British Lawnmower Museum

- Hayter Racing Mower


By 1976 there were races at four or five different villages in Surrey and Sussex and it´s from these countries that the majority of competitors still come. But clubs dedicated to racing lawn mowers have, over the years sprung up all over the country, namely at the Ross´s Arms, Astley, Manchester. Along with the setting up of National Championships to cater for these different groups, 1978 saw the arrival of enthusiastically adopted ideas in this phenomenally successful sport. The now annual 12 hour race held at Wisborough Green.

The race started at 10 a.m. on the Saturday closest to Mid summers day and ended 12 hours later at 10 a.m. on the Sunday morning. With a Le Mans type start the race attracted 47 entries that first year, 8 of them being class 1 (run behind). After a night of thrills and spills (none too serious apart from the unfortunate incident when a run away machine ran into, and demolished the canvas surrounding the ladies lavatory, (the lady who sped screaming like a banshee into the night has to this day never identified herself.) The winner turned out to be Sterling Moss. Derek Bell and Tony Hazlewood. Later in 1980, Derek Bell wrote himself into the Guinness Book of Records with his 276 miles being the greatest distance ever covered in a lawn mower race.

Apart from the 12 hour race, the other big event on the national race calendar is the two day World Championships held at Wisborough Green. This two days of racing has attracted entries from as far as Zimbabwe, New Zealand and Hong Kong, and the Hong Kong entry captured the superb marble trophy for class 3 mowers in 1980.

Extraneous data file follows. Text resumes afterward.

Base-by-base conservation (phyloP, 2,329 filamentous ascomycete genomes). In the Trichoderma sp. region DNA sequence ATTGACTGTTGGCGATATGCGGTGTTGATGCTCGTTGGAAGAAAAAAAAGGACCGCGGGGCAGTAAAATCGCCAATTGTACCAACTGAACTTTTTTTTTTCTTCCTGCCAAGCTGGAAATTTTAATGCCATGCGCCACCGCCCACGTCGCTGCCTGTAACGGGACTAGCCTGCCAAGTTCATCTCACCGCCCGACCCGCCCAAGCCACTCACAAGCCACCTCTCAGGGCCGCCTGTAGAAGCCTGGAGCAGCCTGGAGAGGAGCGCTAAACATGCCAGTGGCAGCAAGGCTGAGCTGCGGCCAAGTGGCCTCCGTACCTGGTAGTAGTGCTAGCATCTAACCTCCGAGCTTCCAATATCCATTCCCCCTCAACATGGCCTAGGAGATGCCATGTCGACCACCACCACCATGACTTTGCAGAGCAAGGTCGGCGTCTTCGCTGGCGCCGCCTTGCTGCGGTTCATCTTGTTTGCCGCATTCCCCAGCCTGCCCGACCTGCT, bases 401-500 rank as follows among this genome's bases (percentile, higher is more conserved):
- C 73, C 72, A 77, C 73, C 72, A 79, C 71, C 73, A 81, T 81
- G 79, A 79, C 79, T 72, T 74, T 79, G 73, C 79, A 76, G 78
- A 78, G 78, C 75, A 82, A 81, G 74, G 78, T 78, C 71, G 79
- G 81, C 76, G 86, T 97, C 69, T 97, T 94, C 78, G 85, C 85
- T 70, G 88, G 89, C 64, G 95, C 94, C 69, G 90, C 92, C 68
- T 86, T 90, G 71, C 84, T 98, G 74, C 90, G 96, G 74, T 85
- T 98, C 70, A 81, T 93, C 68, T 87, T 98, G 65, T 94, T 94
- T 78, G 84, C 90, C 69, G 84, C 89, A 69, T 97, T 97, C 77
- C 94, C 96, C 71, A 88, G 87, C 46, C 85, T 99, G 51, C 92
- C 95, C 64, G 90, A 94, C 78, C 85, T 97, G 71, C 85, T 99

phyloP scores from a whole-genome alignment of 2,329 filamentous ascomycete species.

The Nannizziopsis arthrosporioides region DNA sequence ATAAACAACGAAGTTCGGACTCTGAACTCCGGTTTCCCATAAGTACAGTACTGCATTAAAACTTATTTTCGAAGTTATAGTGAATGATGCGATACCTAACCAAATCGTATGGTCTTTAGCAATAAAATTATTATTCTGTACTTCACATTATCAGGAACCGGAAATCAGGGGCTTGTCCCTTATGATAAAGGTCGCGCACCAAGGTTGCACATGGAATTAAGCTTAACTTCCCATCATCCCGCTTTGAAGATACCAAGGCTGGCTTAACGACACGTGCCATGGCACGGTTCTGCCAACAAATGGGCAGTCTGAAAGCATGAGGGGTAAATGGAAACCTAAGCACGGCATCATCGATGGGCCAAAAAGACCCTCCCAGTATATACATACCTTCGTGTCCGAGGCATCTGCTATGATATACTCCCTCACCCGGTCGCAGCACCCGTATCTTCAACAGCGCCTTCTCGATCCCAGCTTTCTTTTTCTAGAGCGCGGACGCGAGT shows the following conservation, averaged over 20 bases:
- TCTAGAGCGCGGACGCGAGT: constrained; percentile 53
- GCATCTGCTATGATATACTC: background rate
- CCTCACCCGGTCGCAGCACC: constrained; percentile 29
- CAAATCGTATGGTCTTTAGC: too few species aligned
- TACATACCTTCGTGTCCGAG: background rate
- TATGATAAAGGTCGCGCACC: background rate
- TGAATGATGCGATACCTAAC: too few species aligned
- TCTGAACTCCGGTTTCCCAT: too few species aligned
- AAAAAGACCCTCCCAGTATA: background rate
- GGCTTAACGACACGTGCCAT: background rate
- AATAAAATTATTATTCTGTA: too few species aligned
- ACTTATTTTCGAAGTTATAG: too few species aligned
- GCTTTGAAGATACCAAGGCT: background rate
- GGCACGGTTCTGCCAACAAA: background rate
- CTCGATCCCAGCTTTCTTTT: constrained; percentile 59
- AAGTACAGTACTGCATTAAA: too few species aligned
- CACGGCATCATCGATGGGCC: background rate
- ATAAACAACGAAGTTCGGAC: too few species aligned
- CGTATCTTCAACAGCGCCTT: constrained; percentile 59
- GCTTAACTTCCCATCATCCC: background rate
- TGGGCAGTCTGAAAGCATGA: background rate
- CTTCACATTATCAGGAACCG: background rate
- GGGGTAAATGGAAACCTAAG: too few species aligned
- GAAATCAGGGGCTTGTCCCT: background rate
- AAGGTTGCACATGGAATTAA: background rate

Now we have our own Lawn Mower Racing Association here in the North West, created to fill the same gap as the B.L.M.R.A. a cheap form of motor sport. The N.W.L.M.R.A. holds it´s race meetings at charity events up and down the North West. Racing under the similar to the B.L.M.R.A. the North West Association has taken the charity events scene by storm, providing splendid advertisement for it´s commercial members as well as raise money for the charity involved and providing good sport for it´s members.

All mowers themselves are self propelled i.e. they must have engines which move along and must all have been originally designed, manufactured and sold commercially to mow lawns. By lawns we mean domestic lawns and not the steppes of Russia, the Canadian prairies or huge golf courses. Mower racing could be the answer to many more would be motor sport enthusiasts who have been put off by the horrendous cost. We are not saying it is a perfect substitute, but, having once sat behind a screaming, bucking and almost out of control lawn mower at speeds of up to 35 m.p.h. while in close contact with about a dozen similar machines roaring around a bumpy track in a stubble field, you will have to admit it is an awfully good alternative.

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